In 2006 I began working towards a Master of Arts degree in Applied Theatre, studying historical interpretation. After nearly 20 years in the field I had grown fascinated by the inspiring and often sophisticated world of museum-based performance, and I wanted to add my voice to the growing body of research surrounding the subject. I was also motivated by some hard questions about my line of work that I suspected immersing myself in academia might help me to address.
In British Columbia we are in a very interesting place in our collective story. What is now the Province of BC was originally a land inhabited by the First Nations. Fur and gold brought newcomers here, and the settlers brought colonisation. We have moved into a post-colonial period of grappling with where and who we are now, and what has become of our land, as a result of our combined history.
One of the biggest questions I was struggling with when I began my MA was: is it ethical to celebrate the colonial period of a land, when colonisation certainly wasn’t a good thing for many of the ethnic groups involved? Is it ethical to celebrate industries like gold mining without also spending some amount of time addressing the element of damage industry of any kind brings to an environment?
Museums and heritage sites in North America have traditionally been in the business of celebrating our colonial-era creation stories. Barkerville Historic Town was founded on the story of gold, and the stories of those who were crazy, brave and adventurous enough to travel across the world to look for that precious commodity. Indeed, in Barkerville today we celebrate the stories of immigrants, settlers, and transients. We take on the roles of these characters, and we tell their stories through the medium of theatre. But is our interpretation keeping pace with our society’s current desire to honestly evaluate our own story, warts and all?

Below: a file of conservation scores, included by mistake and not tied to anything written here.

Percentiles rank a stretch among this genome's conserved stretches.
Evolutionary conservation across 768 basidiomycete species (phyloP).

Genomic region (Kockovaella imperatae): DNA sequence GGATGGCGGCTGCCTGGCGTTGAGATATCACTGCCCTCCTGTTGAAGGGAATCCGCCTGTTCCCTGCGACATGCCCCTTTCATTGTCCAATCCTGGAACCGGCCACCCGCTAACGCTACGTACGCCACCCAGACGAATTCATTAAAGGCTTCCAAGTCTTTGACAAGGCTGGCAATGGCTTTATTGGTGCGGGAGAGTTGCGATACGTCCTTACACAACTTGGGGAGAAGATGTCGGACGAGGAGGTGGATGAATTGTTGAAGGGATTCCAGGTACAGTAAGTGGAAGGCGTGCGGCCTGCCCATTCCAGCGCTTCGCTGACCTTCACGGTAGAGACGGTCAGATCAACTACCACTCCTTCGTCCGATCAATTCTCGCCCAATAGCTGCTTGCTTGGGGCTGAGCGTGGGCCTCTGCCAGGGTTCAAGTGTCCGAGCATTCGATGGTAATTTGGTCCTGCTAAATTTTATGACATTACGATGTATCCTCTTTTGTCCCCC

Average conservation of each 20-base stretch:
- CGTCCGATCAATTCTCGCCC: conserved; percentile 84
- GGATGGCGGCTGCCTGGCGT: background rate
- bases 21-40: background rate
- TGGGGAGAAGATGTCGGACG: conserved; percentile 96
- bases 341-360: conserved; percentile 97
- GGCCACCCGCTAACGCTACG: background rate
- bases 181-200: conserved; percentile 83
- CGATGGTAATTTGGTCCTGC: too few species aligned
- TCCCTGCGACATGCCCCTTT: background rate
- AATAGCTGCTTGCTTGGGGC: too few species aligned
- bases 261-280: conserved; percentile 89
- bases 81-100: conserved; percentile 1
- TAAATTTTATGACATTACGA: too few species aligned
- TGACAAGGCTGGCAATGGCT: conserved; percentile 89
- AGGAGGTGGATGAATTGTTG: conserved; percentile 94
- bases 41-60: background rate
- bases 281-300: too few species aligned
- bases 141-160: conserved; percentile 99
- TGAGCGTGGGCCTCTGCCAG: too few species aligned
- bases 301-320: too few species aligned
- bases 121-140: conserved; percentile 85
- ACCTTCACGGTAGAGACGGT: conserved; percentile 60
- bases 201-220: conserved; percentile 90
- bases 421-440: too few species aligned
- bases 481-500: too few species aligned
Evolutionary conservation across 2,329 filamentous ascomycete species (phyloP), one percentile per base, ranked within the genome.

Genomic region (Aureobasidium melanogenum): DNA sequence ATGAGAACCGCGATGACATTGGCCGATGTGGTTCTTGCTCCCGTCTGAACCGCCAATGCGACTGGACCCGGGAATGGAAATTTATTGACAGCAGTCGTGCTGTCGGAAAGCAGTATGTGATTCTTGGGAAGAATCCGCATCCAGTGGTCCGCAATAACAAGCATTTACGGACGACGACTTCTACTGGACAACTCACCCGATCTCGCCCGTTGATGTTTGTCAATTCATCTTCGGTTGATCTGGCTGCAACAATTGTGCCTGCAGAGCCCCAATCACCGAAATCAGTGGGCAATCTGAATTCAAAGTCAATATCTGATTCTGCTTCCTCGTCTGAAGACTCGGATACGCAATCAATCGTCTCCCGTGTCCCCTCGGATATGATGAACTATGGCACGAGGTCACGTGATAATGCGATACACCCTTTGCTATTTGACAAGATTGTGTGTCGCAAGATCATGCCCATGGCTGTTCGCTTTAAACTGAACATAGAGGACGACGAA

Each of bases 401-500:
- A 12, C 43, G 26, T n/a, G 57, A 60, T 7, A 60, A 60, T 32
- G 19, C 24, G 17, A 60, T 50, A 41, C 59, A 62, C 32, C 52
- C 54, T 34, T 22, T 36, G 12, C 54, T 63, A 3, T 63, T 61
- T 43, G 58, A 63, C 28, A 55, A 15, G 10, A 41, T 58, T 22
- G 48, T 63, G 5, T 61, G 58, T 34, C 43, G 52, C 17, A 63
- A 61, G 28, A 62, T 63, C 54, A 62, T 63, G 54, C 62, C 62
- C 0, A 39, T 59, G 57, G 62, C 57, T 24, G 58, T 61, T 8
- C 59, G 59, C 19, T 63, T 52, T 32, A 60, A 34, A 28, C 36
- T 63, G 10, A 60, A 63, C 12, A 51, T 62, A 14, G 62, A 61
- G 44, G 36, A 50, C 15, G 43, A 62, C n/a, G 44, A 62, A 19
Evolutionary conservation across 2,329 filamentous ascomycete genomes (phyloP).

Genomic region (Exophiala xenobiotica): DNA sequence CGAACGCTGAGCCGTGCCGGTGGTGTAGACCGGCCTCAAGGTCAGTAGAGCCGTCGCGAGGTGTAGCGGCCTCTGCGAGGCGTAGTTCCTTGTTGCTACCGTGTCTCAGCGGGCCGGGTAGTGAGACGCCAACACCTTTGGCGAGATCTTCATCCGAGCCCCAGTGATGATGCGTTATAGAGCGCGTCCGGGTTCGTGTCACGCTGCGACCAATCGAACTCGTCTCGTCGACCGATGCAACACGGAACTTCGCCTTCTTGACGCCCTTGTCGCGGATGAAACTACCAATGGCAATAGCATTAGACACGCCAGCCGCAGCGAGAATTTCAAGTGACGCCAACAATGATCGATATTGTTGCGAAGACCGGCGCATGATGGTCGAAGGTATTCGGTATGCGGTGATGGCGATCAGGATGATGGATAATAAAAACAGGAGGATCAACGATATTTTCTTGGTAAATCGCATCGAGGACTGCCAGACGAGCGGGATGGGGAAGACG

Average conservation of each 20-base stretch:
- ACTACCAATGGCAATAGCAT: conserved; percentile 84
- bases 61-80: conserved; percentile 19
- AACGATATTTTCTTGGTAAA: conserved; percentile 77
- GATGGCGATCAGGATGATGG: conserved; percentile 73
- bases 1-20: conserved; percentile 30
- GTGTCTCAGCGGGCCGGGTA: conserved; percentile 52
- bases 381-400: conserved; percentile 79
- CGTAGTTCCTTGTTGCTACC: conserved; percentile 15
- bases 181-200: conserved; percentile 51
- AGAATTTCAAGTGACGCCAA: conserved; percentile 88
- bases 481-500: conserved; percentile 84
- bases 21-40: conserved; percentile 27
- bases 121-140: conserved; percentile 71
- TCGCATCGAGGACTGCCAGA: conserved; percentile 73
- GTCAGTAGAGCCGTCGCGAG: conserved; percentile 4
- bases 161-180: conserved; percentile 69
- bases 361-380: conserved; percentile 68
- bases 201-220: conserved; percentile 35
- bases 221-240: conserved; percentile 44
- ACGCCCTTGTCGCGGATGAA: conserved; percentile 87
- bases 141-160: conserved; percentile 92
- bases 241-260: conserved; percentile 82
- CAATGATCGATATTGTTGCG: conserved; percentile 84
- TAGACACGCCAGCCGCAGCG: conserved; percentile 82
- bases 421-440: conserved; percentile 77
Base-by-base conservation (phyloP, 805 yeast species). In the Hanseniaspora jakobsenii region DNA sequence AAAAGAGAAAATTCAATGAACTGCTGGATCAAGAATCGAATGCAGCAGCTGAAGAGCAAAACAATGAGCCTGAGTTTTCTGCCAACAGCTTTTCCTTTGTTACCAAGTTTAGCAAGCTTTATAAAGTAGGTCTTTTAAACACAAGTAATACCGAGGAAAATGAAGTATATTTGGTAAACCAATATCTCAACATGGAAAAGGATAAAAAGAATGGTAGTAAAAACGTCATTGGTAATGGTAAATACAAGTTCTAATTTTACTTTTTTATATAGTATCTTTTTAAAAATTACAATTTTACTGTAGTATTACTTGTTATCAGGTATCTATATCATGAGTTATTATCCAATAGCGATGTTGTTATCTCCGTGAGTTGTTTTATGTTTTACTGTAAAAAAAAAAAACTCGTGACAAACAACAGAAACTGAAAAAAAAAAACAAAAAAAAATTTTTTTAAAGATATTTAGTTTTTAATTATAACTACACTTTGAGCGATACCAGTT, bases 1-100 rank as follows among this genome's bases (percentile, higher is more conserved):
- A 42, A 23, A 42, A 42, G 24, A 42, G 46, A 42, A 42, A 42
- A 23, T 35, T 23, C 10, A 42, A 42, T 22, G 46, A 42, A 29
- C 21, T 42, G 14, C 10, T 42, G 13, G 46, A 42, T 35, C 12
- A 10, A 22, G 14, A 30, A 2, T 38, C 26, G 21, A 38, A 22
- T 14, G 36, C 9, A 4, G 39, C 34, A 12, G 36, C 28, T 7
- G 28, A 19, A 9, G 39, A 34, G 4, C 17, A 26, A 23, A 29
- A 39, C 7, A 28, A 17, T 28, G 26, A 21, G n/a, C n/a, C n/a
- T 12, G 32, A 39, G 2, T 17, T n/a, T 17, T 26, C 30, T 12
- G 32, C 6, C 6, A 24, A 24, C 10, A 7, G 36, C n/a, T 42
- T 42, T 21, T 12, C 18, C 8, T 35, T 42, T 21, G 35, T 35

As I moved deeper into my studies I began to see a pattern emerging in the ways interpretation has evolved in heritage sites in colonised lands. A very good pattern. Many of our most renowned sites have advanced from unquestioning praise of colonial history to a place where we can try to deal with the uglier aspects of our foundation stories. It is exhilarating to see how museums across the world have started the process of telling all rather than just parts of the story.
In Barkerville, the implementation of a multi-faceted Chinese history program, which pulls no punches when it comes to discussing the obvious racism of the early gold rush, has become an integral part of our interpretive message. Our mining interpretation programs deal directly with the fact that gold seeking is both heroic and destructive. All over North America the museum business is greatly concerned with adding the aboriginal side of our stories in a manner that is respectful, honest, and collaborative with indigenous populations.
So, the good news is: these big, hard questions I had seem to have some positive answers. Yes, it is ethical to celebrate the colonial era stories because, for all their good and bad components, they are our stories. They are the stories that make up the collective “we” of BC. The deeper we look at our whole selves, the more we begin to understand who we are now. We are still far from finding the precise balance of simultaneously celebrating and critically examining our colonial eras, but we are trying.
We are really trying.
– Danette Boucher
The above one-panel cartoon by Dirk Van Stralen, with accompanying editorial by Danette Boucher, is the eighth of twenty weekly entries that will be logged – and subsequently blogged – as part of a 2013 collaboration between Barkerville, British Columbia and The Prince George Citizenaimed at introducing some of the quirkier advantages to living, working, and playing in the Cariboo Goldfields. We hope you enjoy!